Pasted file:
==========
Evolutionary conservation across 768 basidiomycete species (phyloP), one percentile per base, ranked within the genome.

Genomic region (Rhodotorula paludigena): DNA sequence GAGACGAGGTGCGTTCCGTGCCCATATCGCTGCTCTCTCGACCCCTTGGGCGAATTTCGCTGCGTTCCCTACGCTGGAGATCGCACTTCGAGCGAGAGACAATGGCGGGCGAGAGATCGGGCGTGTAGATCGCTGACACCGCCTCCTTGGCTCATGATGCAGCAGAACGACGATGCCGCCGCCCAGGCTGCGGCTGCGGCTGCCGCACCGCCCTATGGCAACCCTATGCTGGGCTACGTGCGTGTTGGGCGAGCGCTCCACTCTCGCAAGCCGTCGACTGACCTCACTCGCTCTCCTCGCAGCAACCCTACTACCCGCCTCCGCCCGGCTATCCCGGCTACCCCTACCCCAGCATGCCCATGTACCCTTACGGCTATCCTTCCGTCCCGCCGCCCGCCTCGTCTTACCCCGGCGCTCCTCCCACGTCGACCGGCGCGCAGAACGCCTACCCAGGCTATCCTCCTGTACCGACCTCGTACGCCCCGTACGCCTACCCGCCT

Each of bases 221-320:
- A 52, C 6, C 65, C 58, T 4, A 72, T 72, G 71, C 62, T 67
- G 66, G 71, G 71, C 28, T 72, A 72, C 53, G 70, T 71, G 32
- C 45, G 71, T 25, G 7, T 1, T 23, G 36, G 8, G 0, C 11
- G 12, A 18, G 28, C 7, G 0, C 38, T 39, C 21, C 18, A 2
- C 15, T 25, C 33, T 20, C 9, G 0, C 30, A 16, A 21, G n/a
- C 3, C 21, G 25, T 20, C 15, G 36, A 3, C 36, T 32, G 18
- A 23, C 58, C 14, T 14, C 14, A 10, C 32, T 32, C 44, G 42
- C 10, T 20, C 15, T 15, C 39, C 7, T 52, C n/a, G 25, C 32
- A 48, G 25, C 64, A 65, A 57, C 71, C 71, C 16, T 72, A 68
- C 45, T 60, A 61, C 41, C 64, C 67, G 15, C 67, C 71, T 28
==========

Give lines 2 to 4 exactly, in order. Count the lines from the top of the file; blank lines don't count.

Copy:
Genomic region (Rhodotorula paludigena): DNA sequence GAGACGAGGTGCGTTCCGTGCCCATATCGCTGCTCTCTCGACCCCTTGGGCGAATTTCGCTGCGTTCCCTACGCTGGAGATCGCACTTCGAGCGAGAGACAATGGCGGGCGAGAGATCGGGCGTGTAGATCGCTGACACCGCCTCCTTGGCTCATGATGCAGCAGAACGACGATGCCGCCGCCCAGGCTGCGGCTGCGGCTGCCGCACCGCCCTATGGCAACCCTATGCTGGGCTACGTGCGTGTTGGGCGAGCGCTCCACTCTCGCAAGCCGTCGACTGACCTCACTCGCTCTCCTCGCAGCAACCCTACTACCCGCCTCCGCCCGGCTATCCCGGCTACCCCTACCCCAGCATGCCCATGTACCCTTACGGCTATCCTTCCGTCCCGCCGCCCGCCTCGTCTTACCCCGGCGCTCCTCCCACGTCGACCGGCGCGCAGAACGCCTACCCAGGCTATCCTCCTGTACCGACCTCGTACGCCCCGTACGCCTACCCGCCT

Each of bases 221-320:
- A 52, C 6, C 65, C 58, T 4, A 72, T 72, G 71, C 62, T 67